Captain's log: real space chat for Star Trek crewJanuary 7th, 2013 in Astronomy & Space / Space Exploration
US actor William Shatner, who starred as Captain Kirk in "Star Trek: Enterprise", is pictured on October 19, 2012. Fact and fiction blurred this week when a real-life astronaut boldly went where no man has gone before and conversed from orbit via Twitter with the crew from the television show.
Fact and fiction blurred this week when a real-life astronaut boldly went where no man has gone before and conversed from orbit via Twitter with the crew of television's "Star Trek: Enterprise."
It started with a message from actor William Shatner, who starred as Captain Kirk in the cult sci-fi series, asking the commander of the International Space Station, Chris Hadfield: "Are you tweeting from space?"
Hadfield replied, borrowing a line from the show: "Yes, Standard Orbit, Captain. And we're detecting signs of life on the surface."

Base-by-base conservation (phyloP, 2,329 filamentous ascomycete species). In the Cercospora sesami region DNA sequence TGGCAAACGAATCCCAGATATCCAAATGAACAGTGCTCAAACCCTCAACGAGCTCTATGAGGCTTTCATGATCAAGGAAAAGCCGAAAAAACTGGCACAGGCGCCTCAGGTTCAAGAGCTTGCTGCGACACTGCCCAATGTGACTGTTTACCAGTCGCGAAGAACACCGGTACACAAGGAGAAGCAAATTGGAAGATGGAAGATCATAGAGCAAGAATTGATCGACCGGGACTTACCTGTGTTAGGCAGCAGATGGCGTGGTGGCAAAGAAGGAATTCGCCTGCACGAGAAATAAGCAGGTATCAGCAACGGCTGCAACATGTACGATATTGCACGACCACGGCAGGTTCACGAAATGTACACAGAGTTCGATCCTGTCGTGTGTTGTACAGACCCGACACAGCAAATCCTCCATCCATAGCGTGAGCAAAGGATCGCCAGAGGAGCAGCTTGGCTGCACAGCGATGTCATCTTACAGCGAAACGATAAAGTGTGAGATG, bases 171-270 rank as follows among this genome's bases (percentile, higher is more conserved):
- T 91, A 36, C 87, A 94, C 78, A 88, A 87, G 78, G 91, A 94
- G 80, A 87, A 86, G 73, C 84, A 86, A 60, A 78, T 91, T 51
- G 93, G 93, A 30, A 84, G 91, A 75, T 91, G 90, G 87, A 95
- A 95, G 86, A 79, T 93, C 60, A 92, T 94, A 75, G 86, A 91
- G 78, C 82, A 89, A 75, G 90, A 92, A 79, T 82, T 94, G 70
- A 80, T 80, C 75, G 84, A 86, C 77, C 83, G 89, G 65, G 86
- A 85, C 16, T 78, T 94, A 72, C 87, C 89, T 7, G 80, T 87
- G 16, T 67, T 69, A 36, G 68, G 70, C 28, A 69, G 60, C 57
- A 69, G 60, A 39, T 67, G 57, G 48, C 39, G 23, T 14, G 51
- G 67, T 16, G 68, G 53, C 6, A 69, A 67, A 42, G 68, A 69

Other cast members quickly joined in the fun, including George Takei who played Sulu, and Leonard Nimoy, better known to legions of Star Trek fans as Spock.
"If you get into trouble with Nanites while you're in orbit, I know a guy who can help you contain them. He has experience," said Wil Wheaton, one of the stars of the successor series: "Star Trek: The Next Generation."
Wheaton was alluding to an episode in which microscopic robots escape from an experiment conducted by his character Wesley Crusher and cause havoc on the starship Enterprise.
Hadfield, again showing off his knowledge of Star Trek storylines, quipped: "Wesley, we've talked about you being on the bridge. I believe you're needed in Engineering."
Wrapping up the online chat was a message from American astronaut Buzz Aldrin lamenting that Twitter had not existed decades ago when he and Neil Armstrong became the first humans to walk on the moon.
Hadfield rocketed into space in December.
He is the first Canadian to command the International Space Station, which orbits the Earth from a distance of 350 kilometers (217 miles), circling the planet every 90 minutes at a speed of 28,000 kilometers per hour.
(c) 2013 AFP
"Captain's log: real space chat for Star Trek crew." January 7th, 2013. http://phys.org/news/2013-01-captain-real-space-chat-star.html